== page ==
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Delicious Croatian Palačinke Pancake Crêpe

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You have to try these Croatian Palačinke Pancake Crêpe as it’s super easy and delicious.

Palatschinke is a thin crêpe-like variety of pancake of Greco-Roman origin. While the dessert is most common in South and West Slavic countries, it is also generally known in other parts of Central and Eastern Europe. Wikipedia
Alternative namesPalačinka, palacinka, palacsinta, clătite
Yield: 6

Croatian Palačinke Pancake Crêpe

Croatian Palačinke Pancake with melted honey and crushed nuts

For the Croatian Heritage Day, make this Croatian Palačinke, which is nothing more than the Croation version of a Pancake/Crêpe. It is easy to make, and they're perfect for breakfast or brunch or just as a special treat!

Prep Time 10 minutes
Resting Time 30 minutes
Bake Time 50 minutes
Total Time 1 hour 30 minutes


  • 3 large eggs
  • 1 cup milk
  • 3 tbsp castor sugar
  • 1/3 cup club soda
  • 1 tsp vanilla essence
  • 1 cup all-purpose flour
  • Pinch of salt
  • Cooking spray


In a medium bowl, beat together the eggs, sugar, vanilla, and milk until well combined. Mix in the club soda.
Add the sifted flour and salt, stirring with a whisk until only a few lumps of flour remain.
Cover with plastic wrap and let sit at room temperature for 30 minutes.
When ready to fry the Palačinke heat an 8-inch nonstick crépe pan or skillet.
Spray the pan then add about just under a ¼ cup of batter to the pan, swirling to ensure it covers all or most of the pan.
Fry about 2 minutes or until the bottom is lightly browned.
Flip over and brown the second side.
Remove to a platter.
Continue in this manner, spraying before each crėpe stacking crèpes one on top of each other on the platter.
Serve with melted honey and crushed nuts of choice (I used pistachios).


Prepared, tried, and tested Melanie Kramar

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Nutrition Information



Serving Size


Amount Per Serving Calories 159Total Fat 3gSaturated Fat 1gTrans Fat 0gUnsaturated Fat 2gCholesterol 96mgSodium 79mgCarbohydrates 24gFiber 1gSugar 7gProtein 7g

Please note, I am not a nutritionist. All nutrition information on this blog, EsmeSalon, has been calculated by using an online calculator and is intended for information and guidance purposes only. If the nutrition information is important to you, please be advised that you should consider calculating it yourself, using your preferred tool.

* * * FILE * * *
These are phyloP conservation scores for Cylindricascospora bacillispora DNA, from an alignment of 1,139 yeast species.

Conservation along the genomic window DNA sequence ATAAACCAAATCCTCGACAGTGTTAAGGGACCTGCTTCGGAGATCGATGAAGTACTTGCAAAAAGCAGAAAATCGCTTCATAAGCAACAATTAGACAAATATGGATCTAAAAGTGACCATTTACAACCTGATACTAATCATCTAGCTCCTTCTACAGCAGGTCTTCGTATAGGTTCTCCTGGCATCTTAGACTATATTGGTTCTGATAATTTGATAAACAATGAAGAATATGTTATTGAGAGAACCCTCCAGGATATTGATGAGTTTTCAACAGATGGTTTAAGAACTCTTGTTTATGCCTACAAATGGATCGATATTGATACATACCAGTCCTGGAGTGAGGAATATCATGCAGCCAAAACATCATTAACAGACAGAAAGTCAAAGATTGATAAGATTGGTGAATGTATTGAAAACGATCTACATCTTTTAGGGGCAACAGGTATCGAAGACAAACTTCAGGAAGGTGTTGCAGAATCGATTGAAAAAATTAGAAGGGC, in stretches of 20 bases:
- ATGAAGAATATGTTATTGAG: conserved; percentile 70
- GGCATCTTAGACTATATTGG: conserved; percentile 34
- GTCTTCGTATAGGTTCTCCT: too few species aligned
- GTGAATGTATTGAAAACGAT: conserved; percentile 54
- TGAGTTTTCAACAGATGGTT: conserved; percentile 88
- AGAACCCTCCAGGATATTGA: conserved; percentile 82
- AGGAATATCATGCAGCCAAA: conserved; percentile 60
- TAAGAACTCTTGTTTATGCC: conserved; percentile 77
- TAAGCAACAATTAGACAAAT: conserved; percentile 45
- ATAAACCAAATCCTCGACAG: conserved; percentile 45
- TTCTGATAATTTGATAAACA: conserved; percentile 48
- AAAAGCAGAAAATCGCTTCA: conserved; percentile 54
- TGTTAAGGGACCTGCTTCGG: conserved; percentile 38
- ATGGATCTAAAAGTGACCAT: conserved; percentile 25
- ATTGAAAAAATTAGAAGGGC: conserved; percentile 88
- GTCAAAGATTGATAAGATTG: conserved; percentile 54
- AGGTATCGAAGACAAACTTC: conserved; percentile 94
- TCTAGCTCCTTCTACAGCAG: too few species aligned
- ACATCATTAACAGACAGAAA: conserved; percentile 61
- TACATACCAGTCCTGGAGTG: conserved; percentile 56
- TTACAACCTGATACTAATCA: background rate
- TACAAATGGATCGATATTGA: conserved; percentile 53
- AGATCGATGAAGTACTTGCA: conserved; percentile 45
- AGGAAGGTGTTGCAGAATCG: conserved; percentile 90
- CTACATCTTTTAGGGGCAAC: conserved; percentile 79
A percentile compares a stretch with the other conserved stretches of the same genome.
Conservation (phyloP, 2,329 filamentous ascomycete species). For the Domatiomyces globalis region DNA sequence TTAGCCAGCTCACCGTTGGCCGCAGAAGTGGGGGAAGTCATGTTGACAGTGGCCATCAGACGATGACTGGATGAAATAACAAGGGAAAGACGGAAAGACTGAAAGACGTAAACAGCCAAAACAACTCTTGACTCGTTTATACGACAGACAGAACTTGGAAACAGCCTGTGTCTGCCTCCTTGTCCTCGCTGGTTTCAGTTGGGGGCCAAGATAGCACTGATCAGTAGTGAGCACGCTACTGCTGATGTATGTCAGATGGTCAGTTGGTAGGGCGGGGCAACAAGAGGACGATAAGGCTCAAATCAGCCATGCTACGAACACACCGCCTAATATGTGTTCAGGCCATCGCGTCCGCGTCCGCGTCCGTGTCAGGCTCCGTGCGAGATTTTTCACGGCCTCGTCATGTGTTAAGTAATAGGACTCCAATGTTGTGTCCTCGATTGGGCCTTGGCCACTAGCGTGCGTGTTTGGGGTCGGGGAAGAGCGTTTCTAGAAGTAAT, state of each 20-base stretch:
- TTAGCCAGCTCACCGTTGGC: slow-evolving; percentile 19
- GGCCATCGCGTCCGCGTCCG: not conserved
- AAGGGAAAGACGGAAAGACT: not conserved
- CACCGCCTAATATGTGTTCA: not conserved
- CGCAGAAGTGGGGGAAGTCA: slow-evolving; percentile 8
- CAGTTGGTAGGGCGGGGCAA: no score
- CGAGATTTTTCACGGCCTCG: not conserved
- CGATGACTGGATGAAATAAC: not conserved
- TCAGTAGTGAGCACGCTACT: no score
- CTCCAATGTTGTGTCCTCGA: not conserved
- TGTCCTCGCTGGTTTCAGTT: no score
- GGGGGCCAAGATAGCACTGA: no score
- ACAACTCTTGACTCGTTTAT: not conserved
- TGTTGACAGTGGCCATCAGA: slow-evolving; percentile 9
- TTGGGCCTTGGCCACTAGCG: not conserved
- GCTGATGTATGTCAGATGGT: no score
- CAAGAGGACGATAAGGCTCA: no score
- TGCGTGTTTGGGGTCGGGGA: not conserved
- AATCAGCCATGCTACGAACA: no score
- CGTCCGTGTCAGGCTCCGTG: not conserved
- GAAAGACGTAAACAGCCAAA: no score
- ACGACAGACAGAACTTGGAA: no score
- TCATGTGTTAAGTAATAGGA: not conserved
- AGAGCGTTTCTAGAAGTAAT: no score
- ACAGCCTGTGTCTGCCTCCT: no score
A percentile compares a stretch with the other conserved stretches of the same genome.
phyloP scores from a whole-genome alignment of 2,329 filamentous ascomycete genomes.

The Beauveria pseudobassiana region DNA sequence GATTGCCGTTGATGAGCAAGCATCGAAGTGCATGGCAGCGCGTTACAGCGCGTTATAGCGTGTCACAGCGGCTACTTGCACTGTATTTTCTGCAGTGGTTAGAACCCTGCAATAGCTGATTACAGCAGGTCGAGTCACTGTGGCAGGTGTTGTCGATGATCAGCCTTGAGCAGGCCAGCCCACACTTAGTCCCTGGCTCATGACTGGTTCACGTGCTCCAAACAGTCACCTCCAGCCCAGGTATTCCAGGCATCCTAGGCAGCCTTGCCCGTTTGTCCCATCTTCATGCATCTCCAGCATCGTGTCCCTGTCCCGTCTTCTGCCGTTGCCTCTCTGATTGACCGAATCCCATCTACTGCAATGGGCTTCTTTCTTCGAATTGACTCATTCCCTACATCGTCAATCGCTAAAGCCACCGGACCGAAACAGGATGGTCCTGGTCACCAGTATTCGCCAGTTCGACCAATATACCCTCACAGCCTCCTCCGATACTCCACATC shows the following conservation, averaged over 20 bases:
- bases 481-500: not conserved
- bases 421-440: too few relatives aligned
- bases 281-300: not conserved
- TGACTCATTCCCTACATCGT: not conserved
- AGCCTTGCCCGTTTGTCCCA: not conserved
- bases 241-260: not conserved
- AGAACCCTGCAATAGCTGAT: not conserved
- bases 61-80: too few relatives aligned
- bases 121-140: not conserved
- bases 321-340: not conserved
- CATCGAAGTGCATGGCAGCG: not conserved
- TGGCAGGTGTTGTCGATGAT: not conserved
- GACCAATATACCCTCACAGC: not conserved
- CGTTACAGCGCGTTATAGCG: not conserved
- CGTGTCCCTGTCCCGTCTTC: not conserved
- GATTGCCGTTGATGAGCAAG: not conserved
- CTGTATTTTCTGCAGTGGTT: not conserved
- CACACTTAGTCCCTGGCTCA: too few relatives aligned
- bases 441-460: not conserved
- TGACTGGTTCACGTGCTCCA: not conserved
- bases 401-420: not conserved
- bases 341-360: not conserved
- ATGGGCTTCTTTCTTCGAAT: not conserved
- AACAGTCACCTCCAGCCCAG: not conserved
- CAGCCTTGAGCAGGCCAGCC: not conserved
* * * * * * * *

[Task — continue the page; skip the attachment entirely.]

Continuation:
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Why not take a look and check out the wonderful and tasty Maple Walnut Banana Pancakes or how about the Soft Fluffy Pancakes with Coconut Filling

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Croatian Palačinke Pancake Crêpe

History and background as found per Wikipedia 

Central European palatschinken (palačeke) are thin pancakes similar to the French crêpe. The main difference between the French and Central European versions of the dish is that the mixture for palatschinken can be used straight away unlike that of crepes which are suggested to be left at rest for several hours. Palatschinken are made by creating a batter from eggs, wheat flour, milk, and salt and frying it in a pan with butter or oil. Unlike thicker types of pancakes, palatschinken are usually served with different types of fillings and eaten for lunch or dinner.

Palatschinken are traditionally rolled with apricot, strawberry, or plum jam, and sprinkled with confectioner’s sugar. A variety of fruit sauces (like apple sauce), or thick fruit butters called lekvar (plum, prune, raspberry, cherry, or sour cherry jam), lemon juice and sugar, chocolate sauce, hazelnut-chocolate cream (Nutella), almonds, dried or fresh fruits, sweet cottage or quark cheese and raisins, cocoa powder, poppy seed, or any combination thereof, may also be used. Rakott palacsinta is layered pancakes with sweet cottage cheese and raisins, jam, and walnut layers between the pancakes, baked in the oven, comparable to the French mille crêpes.

A well-known Hungarian version of palatschinke

is the Gundel pancake (Gundel palacsinta), made with ground walnuts, raisins, candied orange peel, cinnamon, and rum filling, served flambéed in a dark chocolate sauce made with egg yolks, heavy cream, and cocoa.

Palatschinken may also be eaten unsweetened as the main course, such as a meat-filled Hortobágyi palacsinta. They may also be eaten plain, filled with cheeses, or vegetables such as mushroom, spinach, or sauerkraut, topped with sour cream, or cut into thin strips, called Flädle in Germany′s and Switzerland’s Alemannic dialects and Frittaten in Austria. Flädle/Frittaten are used in Frittaten soup – pancake strips served in clear broth.

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